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Reviewed by:
  • The Columbia Anthology of Modern Chinese Drama (Abridged Edition) ed. by Xiaomei Chen
  • Xing Fan
THE COLUMBIA ANTHOLOGY OF MODERN CHINESE DRAMA (ABRIDGED EDITION). Edited, with a critical introduction, by Xiaomei Chen. New York: Columbia University Press. 641 pp. Paperback, $45.00.

The Columbia Anthology of Modern Chinese Drama (Abridged Edition) is an invaluable sourcebook for students (both undergraduates and graduate students), researchers, educators, theatre practitioners, and general readers who are interested in a broad range of multidisciplinary topics related to modern China, including but not limited to literature, drama, theatre, gender studies, cultural studies, and performance studies. The 2014 abridged edition contains the translation of thirteen plays: Hu Shi’s The Main Event in Life (1919), Tian Han’s The Night the Tiger Was Caught (1922–1923), Ouyang Yuqian’s After Returning Home (1922), Ding Xilin’s A Wasp (1923), Bai Wei’s Breaking Out of Ghost Pagoda (1928), Cao Yu’s Thunderstorm (1934), Xia Yan’s Under Shanghai’s Eaves (1937), Lao She’s Teahouse (1958), Tian Han’s Guan Hanqing (1958), Chen Yun’s The Young Generation (1965), Weng Ouhong and A Jia’s The Red Lantern (1970), Gao Xingjian’s The Bus Stop (1983), and Sha Yexin’s Jiang Qing and Her Husbands (1990). The first twelve are from the twenty-two plays published in the 2010 unabridged edition, and the last is newly included. Four of the thirteen plays are reprints: The Main Event in Life and Under Shanghai’s Eaves are from Twentieth-Century Chinese Drama: An Anthology (Bloomington: Indiana University Press, 1983), edited by Edward M. Gunn and currently out of print. The Bus Stop is from Chinese Drama after the Cultural Revolution, 1979–1989 (Lewiston, NY: Edwin Mellen Press, 1997), edited and translated by Shiao-Ling S. Yu. Jiang Qing and Her Husbands is from Reading the Right Text: An Anthology of Contemporary Chinese Drama (Honolulu: University of Hawai‘i Press, 2003), [End Page 221] edited by Xiaomei Chen herself. Thunderstorm is a revision of two earlier versions (1958 and 1978) published by the Foreign Languages Press in Beijing, with the original prologue and epilogue translated into English for the first time. Guan Hanqing is a retranslation with reference to an earlier version (1961) published by the Foreign Languages Press. The remaining seven plays were newly translated for the 2010 edition. This anthology thus constitutes a significant complement to the existing translations of modern Chinese drama: since the publication of Gunn’s Twentieth-Century Chinese Drama (currently out of print), this anthology, with the 2010 unabridged edition, is the first to include Chinese dramatic texts spanning the entire twentieth century.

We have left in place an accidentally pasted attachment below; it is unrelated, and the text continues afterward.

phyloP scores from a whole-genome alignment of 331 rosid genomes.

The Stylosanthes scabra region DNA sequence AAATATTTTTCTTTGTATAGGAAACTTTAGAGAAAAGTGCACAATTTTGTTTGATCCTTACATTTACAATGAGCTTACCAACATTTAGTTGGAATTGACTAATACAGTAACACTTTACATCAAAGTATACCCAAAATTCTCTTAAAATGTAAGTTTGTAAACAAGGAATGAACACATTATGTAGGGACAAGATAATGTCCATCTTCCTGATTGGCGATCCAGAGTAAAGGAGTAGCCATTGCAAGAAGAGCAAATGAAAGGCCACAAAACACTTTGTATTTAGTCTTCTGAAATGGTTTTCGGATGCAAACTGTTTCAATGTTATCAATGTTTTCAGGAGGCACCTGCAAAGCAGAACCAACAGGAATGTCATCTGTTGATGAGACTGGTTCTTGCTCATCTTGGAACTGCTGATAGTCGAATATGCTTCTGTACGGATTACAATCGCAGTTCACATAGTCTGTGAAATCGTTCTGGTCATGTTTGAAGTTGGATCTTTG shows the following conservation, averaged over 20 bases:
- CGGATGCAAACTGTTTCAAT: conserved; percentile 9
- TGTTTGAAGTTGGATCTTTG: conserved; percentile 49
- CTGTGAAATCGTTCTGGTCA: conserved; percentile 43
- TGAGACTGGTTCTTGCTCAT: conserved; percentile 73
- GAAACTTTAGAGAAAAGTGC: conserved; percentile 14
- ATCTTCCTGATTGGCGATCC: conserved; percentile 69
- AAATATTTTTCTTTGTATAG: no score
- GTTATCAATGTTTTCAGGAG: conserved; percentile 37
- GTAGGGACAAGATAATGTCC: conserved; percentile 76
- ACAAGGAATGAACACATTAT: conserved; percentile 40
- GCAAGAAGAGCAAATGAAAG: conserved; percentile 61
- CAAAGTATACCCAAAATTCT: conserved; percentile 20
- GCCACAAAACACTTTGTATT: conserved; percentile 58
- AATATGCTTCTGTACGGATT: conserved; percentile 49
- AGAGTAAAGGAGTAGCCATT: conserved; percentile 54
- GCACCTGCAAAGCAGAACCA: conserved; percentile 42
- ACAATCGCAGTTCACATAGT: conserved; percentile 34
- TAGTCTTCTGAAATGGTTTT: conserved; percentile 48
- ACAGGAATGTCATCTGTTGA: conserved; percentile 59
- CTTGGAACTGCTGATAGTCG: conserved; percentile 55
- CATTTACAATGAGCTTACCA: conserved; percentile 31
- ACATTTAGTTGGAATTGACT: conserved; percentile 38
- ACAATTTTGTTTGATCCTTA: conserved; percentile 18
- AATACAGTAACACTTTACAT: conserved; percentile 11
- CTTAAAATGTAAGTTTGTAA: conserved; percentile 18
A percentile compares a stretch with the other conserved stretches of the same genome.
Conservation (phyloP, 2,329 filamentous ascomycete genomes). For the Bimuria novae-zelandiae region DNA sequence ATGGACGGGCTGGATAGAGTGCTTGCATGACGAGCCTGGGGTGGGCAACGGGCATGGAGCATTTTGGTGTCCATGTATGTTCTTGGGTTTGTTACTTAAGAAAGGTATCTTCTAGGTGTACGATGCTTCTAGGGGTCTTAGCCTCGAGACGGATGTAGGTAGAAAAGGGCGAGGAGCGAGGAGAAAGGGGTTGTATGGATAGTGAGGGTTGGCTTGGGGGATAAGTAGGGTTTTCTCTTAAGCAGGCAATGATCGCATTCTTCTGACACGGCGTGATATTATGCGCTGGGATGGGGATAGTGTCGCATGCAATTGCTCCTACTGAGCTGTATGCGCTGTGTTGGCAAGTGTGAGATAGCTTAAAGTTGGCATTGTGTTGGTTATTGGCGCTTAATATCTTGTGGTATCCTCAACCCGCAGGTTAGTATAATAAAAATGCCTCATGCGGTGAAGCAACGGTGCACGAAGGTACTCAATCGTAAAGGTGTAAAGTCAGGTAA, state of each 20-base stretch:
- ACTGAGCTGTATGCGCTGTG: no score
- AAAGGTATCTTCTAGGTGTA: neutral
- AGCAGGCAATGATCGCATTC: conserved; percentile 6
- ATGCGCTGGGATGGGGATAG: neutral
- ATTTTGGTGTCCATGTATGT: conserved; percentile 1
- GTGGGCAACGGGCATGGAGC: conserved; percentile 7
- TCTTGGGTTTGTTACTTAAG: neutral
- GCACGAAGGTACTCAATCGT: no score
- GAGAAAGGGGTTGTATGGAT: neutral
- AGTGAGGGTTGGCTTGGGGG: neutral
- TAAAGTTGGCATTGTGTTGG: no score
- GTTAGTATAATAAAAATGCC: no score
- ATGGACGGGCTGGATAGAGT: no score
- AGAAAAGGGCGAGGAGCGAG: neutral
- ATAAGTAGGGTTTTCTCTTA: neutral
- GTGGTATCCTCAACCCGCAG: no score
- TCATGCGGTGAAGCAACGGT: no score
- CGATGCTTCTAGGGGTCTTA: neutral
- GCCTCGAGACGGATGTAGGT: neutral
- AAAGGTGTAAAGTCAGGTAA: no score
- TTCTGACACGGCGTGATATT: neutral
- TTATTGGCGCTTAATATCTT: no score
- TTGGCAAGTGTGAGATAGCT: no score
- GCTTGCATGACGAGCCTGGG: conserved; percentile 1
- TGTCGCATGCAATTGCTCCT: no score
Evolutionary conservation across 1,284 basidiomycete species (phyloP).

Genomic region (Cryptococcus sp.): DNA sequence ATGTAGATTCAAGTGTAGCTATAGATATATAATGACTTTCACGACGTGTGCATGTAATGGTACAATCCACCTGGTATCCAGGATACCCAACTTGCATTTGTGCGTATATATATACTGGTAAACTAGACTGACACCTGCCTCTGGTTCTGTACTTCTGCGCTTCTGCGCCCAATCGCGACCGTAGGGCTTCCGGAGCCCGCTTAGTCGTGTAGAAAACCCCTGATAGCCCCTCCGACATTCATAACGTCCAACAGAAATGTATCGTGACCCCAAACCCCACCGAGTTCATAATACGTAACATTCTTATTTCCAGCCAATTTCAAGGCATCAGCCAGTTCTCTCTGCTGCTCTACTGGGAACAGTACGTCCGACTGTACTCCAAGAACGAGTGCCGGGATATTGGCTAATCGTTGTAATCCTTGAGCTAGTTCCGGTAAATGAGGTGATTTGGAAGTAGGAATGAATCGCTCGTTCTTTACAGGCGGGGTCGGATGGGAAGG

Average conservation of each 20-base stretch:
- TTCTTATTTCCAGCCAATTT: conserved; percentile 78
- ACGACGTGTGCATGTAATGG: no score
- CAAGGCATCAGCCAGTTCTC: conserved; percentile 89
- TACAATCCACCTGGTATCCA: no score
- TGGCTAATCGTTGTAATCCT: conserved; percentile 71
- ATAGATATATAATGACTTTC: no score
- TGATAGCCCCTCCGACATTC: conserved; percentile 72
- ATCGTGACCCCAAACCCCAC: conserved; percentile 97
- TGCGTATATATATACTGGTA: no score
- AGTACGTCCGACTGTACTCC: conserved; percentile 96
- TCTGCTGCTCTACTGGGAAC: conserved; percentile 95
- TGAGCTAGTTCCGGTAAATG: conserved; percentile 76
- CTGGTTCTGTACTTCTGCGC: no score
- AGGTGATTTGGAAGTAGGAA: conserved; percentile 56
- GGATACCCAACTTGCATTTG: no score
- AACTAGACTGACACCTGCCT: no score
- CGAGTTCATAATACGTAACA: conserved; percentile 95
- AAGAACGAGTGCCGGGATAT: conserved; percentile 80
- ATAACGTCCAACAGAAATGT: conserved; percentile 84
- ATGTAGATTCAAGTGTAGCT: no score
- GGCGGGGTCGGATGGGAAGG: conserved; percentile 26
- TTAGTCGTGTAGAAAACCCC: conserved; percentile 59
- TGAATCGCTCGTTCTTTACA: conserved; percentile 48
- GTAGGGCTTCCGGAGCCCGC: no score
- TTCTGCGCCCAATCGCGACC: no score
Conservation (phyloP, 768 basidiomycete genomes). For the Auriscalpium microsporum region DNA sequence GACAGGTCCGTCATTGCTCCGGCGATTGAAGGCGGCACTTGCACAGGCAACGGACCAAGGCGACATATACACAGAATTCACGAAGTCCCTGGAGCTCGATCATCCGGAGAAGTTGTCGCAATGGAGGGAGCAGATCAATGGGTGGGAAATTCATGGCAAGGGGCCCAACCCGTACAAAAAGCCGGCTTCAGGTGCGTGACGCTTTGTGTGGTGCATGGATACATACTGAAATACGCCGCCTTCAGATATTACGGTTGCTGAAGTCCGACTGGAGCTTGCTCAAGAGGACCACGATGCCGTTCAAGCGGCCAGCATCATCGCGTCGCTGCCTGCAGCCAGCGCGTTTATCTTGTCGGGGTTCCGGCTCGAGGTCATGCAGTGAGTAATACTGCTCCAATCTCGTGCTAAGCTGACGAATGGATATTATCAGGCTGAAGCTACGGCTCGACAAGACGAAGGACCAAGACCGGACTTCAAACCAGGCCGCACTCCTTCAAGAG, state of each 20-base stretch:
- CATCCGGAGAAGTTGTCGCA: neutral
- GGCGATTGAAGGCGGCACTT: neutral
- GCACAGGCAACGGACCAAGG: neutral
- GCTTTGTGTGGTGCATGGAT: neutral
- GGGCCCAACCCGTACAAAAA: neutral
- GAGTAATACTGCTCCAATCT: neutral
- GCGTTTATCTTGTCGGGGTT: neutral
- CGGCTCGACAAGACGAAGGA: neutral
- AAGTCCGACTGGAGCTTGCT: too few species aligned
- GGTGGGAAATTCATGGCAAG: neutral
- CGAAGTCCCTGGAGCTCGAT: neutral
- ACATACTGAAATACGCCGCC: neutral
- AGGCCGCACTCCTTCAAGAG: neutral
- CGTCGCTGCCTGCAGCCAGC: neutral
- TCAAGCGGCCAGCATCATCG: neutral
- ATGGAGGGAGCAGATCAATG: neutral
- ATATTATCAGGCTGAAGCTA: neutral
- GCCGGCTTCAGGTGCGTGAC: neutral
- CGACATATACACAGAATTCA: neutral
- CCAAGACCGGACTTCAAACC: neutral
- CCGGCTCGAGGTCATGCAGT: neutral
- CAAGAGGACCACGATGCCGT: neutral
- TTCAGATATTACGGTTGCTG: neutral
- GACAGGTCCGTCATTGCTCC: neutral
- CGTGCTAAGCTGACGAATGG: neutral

The play selection for this edition demonstrates the editor’s vision of a comprehensive and well-balanced anthology of dramatic texts from mainland China. In contrast to the 2010 edition, which includes eleven plays from Republican China, eight from the People’s Republic of China (PRC), one from Taiwan, and two from Hong Kong, the 2014 abridged edition focuses on Republican China and the PRC. The first seven plays date from before 1949, and the other six were written after 1949; the anthology thus offers a balanced picture of the development and changes in the dramatic work of modern China. Chen contextualizes the choices by focusing on three major themes: “Modern Chinese literary and cultural history under local and global circumstances,” “comparative drama and theater,” and “various formalist traditions of both East and West across time” (p. 1). Altogether, the thirteen plays offer the reader a nuanced, rich, and dynamic picture of modern Chinese drama: they include serious plays and comedies, they present not only full-fledged productions but also one-acts, they are by both male and female writers, they embrace both those of enduring popularity and the rarely staged, lesser known, and they comprise a variety of forms—social problem plays, satirical comedies, Beijing-flavored plays, history plays, revolutionary “red classics,” the avant-garde, and so on. Fifteen scholars and practitioners from both China and the West participated in translation. They are all significant educators and researchers in Chinese language and literature, both modern and classical. The translation are highly readable, with much appreciated and successful efforts to...

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Additional Information

ISSN
1527-2109
Print ISSN
0742-5457
Pages
pp. 221-223
Launched on MUSE
2016-03-11
Open Access
No
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